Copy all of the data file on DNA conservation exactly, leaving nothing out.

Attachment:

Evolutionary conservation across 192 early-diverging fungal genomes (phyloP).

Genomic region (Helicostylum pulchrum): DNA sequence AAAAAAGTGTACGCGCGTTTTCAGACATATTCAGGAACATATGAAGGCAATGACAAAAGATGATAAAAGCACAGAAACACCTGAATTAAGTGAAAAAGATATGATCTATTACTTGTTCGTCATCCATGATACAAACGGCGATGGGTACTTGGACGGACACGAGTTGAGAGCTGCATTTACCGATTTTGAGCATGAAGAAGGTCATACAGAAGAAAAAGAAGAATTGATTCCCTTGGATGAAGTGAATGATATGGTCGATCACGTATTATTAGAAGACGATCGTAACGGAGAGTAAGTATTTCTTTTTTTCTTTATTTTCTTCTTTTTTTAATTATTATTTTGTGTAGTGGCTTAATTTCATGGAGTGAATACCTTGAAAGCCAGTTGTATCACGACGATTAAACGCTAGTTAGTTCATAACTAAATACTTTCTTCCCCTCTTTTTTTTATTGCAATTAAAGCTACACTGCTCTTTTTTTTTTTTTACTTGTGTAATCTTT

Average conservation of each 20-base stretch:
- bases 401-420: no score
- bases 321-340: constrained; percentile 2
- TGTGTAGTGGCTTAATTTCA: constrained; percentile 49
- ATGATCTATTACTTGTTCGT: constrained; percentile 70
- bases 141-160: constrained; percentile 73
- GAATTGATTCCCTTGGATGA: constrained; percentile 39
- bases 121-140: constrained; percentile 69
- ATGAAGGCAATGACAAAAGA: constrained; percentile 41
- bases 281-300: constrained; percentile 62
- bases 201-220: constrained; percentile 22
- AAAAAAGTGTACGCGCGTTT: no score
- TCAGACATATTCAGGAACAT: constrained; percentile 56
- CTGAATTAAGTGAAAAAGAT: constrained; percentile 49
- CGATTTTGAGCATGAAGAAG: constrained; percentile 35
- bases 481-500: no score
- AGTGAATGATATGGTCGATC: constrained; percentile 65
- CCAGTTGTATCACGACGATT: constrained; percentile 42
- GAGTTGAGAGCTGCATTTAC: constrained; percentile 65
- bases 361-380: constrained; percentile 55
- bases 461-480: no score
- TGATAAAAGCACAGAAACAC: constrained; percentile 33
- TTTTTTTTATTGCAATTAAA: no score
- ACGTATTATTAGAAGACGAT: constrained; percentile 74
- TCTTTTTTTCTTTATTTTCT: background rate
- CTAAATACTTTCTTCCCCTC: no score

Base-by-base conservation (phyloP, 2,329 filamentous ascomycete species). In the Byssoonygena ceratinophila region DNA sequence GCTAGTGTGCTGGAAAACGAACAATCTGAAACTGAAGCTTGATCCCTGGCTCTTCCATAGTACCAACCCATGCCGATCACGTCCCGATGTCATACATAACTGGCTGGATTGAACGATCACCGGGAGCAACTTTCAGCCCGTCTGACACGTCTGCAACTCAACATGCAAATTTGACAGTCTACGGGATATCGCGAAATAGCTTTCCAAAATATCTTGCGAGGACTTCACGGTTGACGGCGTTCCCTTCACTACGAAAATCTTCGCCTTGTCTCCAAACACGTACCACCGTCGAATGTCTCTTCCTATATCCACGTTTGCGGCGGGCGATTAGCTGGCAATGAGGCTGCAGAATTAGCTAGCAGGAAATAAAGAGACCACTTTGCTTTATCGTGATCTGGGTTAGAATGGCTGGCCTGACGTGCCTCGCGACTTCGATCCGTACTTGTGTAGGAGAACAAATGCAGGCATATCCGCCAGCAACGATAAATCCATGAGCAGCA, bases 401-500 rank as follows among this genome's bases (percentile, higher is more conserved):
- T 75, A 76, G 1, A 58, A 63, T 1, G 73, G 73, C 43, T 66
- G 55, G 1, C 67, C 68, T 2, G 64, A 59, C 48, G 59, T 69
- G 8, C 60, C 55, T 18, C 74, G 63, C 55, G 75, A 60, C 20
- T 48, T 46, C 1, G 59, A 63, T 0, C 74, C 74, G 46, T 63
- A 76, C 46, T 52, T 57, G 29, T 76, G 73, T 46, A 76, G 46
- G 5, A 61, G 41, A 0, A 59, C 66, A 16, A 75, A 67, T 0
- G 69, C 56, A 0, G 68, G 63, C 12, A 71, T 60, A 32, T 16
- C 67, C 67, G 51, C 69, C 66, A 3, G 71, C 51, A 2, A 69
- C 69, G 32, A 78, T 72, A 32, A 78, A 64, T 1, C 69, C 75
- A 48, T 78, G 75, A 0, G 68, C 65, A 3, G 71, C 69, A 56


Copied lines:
Evolutionary conservation across 192 early-diverging fungal genomes (phyloP).

Genomic region (Helicostylum pulchrum): DNA sequence AAAAAAGTGTACGCGCGTTTTCAGACATATTCAGGAACATATGAAGGCAATGACAAAAGATGATAAAAGCACAGAAACACCTGAATTAAGTGAAAAAGATATGATCTATTACTTGTTCGTCATCCATGATACAAACGGCGATGGGTACTTGGACGGACACGAGTTGAGAGCTGCATTTACCGATTTTGAGCATGAAGAAGGTCATACAGAAGAAAAAGAAGAATTGATTCCCTTGGATGAAGTGAATGATATGGTCGATCACGTATTATTAGAAGACGATCGTAACGGAGAGTAAGTATTTCTTTTTTTCTTTATTTTCTTCTTTTTTTAATTATTATTTTGTGTAGTGGCTTAATTTCATGGAGTGAATACCTTGAAAGCCAGTTGTATCACGACGATTAAACGCTAGTTAGTTCATAACTAAATACTTTCTTCCCCTCTTTTTTTTATTGCAATTAAAGCTACACTGCTCTTTTTTTTTTTTTACTTGTGTAATCTTT

Average conservation of each 20-base stretch:
- bases 401-420: no score
- bases 321-340: constrained; percentile 2
- TGTGTAGTGGCTTAATTTCA: constrained; percentile 49
- ATGATCTATTACTTGTTCGT: constrained; percentile 70
- bases 141-160: constrained; percentile 73
- GAATTGATTCCCTTGGATGA: constrained; percentile 39
- bases 121-140: constrained; percentile 69
- ATGAAGGCAATGACAAAAGA: constrained; percentile 41
- bases 281-300: constrained; percentile 62
- bases 201-220: constrained; percentile 22
- AAAAAAGTGTACGCGCGTTT: no score
- TCAGACATATTCAGGAACAT: constrained; percentile 56
- CTGAATTAAGTGAAAAAGAT: constrained; percentile 49
- CGATTTTGAGCATGAAGAAG: constrained; percentile 35
- bases 481-500: no score
- AGTGAATGATATGGTCGATC: constrained; percentile 65
- CCAGTTGTATCACGACGATT: constrained; percentile 42
- GAGTTGAGAGCTGCATTTAC: constrained; percentile 65
- bases 361-380: constrained; percentile 55
- bases 461-480: no score
- TGATAAAAGCACAGAAACAC: constrained; percentile 33
- TTTTTTTTATTGCAATTAAA: no score
- ACGTATTATTAGAAGACGAT: constrained; percentile 74
- TCTTTTTTTCTTTATTTTCT: background rate
- CTAAATACTTTCTTCCCCTC: no score

Base-by-base conservation (phyloP, 2,329 filamentous ascomycete species). In the Byssoonygena ceratinophila region DNA sequence GCTAGTGTGCTGGAAAACGAACAATCTGAAACTGAAGCTTGATCCCTGGCTCTTCCATAGTACCAACCCATGCCGATCACGTCCCGATGTCATACATAACTGGCTGGATTGAACGATCACCGGGAGCAACTTTCAGCCCGTCTGACACGTCTGCAACTCAACATGCAAATTTGACAGTCTACGGGATATCGCGAAATAGCTTTCCAAAATATCTTGCGAGGACTTCACGGTTGACGGCGTTCCCTTCACTACGAAAATCTTCGCCTTGTCTCCAAACACGTACCACCGTCGAATGTCTCTTCCTATATCCACGTTTGCGGCGGGCGATTAGCTGGCAATGAGGCTGCAGAATTAGCTAGCAGGAAATAAAGAGACCACTTTGCTTTATCGTGATCTGGGTTAGAATGGCTGGCCTGACGTGCCTCGCGACTTCGATCCGTACTTGTGTAGGAGAACAAATGCAGGCATATCCGCCAGCAACGATAAATCCATGAGCAGCA, bases 401-500 rank as follows among this genome's bases (percentile, higher is more conserved):
- T 75, A 76, G 1, A 58, A 63, T 1, G 73, G 73, C 43, T 66
- G 55, G 1, C 67, C 68, T 2, G 64, A 59, C 48, G 59, T 69
- G 8, C 60, C 55, T 18, C 74, G 63, C 55, G 75, A 60, C 20
- T 48, T 46, C 1, G 59, A 63, T 0, C 74, C 74, G 46, T 63
- A 76, C 46, T 52, T 57, G 29, T 76, G 73, T 46, A 76, G 46
- G 5, A 61, G 41, A 0, A 59, C 66, A 16, A 75, A 67, T 0
- G 69, C 56, A 0, G 68, G 63, C 12, A 71, T 60, A 32, T 16
- C 67, C 67, G 51, C 69, C 66, A 3, G 71, C 51, A 2, A 69
- C 69, G 32, A 78, T 72, A 32, A 78, A 64, T 1, C 69, C 75
- A 48, T 78, G 75, A 0, G 68, C 65, A 3, G 71, C 69, A 56